Sponsored feature: helping back-to-work mothers harness their full potential

With a UK workforce comprising more than 60% women, with many at very senior levels within the business, Santander has significant experience in supporting working mothers in developing their careers.

The bank recently commissioned external research among more than 1500 working mums, which revealed the average working mother in the UK has taken almost two and a half years in maternity leave or career breaks in order to look after her family. Santander believes it is vital that mothers are able to quickly pick up their career development on returning to work and continue to harness their full potential.

In the study, nearly one in 10 women without children had decided not to have them in order to concentrate on their career, and one quarter had put off starting a family in order to progress in their career first. These findings underline the importance of organisations being able to support women at whatever age they decide to start a family.

Janine Larner is the manager of one of Santander's flagship branches, with a team of 17 people. Janine recently returned to work after having her first child and having developed her career over 12 years with Santander, she was keen to come back to the same job, on a full time basis. Knowing this, Santander had placed a manager to cover Janine's role on temporary secondment.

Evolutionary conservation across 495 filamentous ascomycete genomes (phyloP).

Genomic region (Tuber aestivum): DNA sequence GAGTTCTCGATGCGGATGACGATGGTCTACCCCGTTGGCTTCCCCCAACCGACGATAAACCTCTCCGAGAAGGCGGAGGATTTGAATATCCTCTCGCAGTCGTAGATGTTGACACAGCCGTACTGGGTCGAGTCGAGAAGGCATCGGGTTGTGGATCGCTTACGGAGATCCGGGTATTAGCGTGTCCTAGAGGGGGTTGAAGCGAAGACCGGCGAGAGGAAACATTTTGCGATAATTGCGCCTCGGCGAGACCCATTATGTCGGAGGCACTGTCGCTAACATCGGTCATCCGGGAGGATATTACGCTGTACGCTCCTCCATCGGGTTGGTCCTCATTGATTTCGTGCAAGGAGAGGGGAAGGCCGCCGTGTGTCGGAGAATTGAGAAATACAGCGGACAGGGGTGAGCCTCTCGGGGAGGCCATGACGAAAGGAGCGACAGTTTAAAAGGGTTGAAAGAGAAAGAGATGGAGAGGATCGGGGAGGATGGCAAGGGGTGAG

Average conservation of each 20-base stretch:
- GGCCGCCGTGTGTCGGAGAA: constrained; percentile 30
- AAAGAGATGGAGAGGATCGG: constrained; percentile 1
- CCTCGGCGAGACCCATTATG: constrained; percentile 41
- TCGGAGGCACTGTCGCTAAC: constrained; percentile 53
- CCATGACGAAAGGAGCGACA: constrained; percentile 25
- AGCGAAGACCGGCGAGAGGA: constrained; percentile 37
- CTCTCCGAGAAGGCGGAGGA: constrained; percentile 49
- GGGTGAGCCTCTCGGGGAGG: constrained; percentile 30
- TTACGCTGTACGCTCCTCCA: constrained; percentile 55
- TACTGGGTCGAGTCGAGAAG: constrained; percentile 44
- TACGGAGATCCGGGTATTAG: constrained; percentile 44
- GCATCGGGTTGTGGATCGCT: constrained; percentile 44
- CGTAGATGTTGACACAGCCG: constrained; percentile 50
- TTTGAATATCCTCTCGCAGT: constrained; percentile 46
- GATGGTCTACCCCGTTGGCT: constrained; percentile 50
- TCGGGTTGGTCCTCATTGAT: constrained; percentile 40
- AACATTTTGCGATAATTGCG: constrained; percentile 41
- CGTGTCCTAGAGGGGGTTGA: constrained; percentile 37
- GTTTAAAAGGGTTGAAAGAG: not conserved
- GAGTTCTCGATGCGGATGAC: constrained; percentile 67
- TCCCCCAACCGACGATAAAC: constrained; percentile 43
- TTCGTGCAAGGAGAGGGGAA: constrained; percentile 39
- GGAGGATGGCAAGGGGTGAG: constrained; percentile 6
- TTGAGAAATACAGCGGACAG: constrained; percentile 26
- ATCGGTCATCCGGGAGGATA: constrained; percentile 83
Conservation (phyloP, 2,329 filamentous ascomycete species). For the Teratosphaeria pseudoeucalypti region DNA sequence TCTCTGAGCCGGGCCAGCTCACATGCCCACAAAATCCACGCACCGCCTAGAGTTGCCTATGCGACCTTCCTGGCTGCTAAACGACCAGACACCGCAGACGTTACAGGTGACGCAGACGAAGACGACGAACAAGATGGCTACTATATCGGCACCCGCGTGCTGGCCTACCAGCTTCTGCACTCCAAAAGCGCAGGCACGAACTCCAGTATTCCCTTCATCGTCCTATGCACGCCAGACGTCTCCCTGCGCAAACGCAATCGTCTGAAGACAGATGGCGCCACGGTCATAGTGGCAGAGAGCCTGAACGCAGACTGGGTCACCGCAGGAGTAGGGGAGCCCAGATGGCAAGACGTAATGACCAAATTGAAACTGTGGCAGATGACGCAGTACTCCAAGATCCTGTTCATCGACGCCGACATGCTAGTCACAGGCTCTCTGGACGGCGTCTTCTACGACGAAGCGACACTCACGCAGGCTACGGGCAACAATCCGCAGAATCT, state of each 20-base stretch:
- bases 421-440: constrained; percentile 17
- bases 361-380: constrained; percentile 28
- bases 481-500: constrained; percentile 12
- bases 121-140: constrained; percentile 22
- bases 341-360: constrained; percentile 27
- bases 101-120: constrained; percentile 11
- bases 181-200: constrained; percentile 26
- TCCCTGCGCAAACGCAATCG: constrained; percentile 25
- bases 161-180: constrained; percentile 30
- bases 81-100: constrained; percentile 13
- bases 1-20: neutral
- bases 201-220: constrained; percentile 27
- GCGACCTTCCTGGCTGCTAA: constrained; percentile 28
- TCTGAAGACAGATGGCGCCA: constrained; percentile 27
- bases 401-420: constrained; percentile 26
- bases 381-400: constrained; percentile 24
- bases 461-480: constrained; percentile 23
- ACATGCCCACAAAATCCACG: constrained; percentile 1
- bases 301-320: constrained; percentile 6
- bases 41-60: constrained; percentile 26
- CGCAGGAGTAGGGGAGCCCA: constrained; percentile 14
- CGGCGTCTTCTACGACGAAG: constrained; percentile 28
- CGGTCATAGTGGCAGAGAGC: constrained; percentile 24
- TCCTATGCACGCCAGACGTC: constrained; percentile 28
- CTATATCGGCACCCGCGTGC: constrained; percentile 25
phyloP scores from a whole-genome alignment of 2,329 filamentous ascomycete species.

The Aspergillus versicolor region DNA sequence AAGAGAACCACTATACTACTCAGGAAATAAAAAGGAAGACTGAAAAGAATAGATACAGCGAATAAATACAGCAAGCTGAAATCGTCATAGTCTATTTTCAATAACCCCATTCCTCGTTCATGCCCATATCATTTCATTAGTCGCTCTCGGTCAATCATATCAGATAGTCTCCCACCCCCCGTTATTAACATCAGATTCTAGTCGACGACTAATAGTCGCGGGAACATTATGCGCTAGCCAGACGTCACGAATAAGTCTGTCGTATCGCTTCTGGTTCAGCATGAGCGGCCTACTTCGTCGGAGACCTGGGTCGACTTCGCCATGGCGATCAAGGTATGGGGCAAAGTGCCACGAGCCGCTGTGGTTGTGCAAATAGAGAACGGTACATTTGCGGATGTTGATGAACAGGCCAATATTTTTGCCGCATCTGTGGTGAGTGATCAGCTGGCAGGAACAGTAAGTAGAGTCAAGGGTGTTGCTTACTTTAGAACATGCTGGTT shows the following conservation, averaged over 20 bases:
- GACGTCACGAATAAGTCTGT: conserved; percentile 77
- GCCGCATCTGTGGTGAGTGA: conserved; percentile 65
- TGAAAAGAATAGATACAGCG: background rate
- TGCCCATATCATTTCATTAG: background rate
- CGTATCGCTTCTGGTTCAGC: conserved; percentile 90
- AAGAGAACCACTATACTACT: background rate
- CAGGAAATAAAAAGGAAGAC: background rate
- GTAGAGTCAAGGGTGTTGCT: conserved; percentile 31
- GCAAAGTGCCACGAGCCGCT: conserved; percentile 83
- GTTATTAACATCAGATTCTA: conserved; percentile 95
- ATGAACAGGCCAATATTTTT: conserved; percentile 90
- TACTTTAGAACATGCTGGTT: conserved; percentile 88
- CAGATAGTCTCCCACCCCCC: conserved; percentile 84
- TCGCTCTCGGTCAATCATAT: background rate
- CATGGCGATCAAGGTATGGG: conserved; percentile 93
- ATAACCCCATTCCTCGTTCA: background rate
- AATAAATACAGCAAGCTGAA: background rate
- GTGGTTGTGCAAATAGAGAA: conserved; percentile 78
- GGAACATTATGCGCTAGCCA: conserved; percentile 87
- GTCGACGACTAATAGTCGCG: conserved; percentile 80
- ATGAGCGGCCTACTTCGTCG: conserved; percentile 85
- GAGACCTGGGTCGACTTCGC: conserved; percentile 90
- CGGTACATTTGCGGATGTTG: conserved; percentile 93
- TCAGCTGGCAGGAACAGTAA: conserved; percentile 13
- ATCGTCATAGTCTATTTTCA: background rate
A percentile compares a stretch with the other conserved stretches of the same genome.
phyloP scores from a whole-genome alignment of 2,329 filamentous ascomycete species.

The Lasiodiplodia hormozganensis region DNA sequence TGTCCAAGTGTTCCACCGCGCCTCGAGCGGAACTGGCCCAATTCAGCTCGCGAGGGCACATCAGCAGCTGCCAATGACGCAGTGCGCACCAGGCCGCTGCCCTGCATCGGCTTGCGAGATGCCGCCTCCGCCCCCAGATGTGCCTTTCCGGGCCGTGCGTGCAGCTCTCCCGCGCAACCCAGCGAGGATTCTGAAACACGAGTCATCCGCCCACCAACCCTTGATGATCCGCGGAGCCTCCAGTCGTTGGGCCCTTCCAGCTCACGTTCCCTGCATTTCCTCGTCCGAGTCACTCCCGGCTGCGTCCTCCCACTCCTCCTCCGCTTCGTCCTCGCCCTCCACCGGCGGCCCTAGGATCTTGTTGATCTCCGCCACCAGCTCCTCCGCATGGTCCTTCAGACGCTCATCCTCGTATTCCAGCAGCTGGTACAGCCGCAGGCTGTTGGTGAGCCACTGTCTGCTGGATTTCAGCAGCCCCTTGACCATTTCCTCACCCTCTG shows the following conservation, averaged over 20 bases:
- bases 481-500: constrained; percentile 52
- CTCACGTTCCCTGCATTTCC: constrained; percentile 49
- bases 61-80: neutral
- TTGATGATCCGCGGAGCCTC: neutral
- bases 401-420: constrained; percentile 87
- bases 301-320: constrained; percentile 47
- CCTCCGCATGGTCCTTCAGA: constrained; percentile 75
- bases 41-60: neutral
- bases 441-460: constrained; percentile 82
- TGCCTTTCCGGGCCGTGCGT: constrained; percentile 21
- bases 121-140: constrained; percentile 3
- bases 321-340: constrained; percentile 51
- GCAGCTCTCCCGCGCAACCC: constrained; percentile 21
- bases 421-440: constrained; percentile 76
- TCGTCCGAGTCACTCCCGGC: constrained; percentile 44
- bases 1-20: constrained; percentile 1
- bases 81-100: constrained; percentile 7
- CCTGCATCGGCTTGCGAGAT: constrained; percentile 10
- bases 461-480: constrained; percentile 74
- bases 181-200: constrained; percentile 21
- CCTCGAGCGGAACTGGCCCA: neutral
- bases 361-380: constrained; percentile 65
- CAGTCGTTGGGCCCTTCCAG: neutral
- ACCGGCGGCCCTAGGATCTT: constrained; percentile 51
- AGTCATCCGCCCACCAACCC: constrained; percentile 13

Janine says: "I had wanted to get established in my career before starting a family, making sure that I had a profile within the company which would help my future development. I got a lot of support during my pregnancy, and the company was very understanding if and when I needed time off. I was offered the chance to come back part-time if I wanted to do it that way, but it was always my intention to come back full-time and resume my career."

Not every mum wants to come back to the same working pattern after starting a family. Tracy Toon has worked in a variety of roles in her 15 years with Santander. Currently a senior manager in the bank's Contact Centres, Tracy is a single mum of twin girls. When Tracy returned from maternity leave, the company was beginning a pilot programme of home working. With the flexibility of working from home four days a week, and travelling to different offices on the fifth day, Tracy was able to return on a full-time basis.

Although home working has had some high profile detractors in recent weeks, Tracy believes employers can get additional benefit from staff who work at home as this can aid retention and loyalty to the company. Whilst a fantastic benefit to new working mums she thinks it provides its own pressure. She says: "My personal view is that I think many home workers feel that they need to perform to a higher level than office based staff, in order to ensure that their input is more visible and colleagues value their contribution."

Santander's research found that a third of women believe that companies could support mums returning to work by guaranteeing them the opportunity to work from home if the role allows it. Not all jobs are suitable for home working, but it would appear that employers who can accommodate it could benefit through retaining valuable staff they may otherwise lose.

Tracy's work mix has now changed with her current role, and she spends most of the week travelling to different offices, with one day based at home. She says: "As my daughters have grown up, it has been easier for me to switch my pattern of working. The flexibility Santander has provided has helped me progress in my career, while juggling my work and home roles. I heard the term 'work life weave' recently, which I think perfectly describes many people's arrangements - these two worlds are no longer separate, but interlinked, and it requires flexibility from both employer and employee to ensure both parties benefit."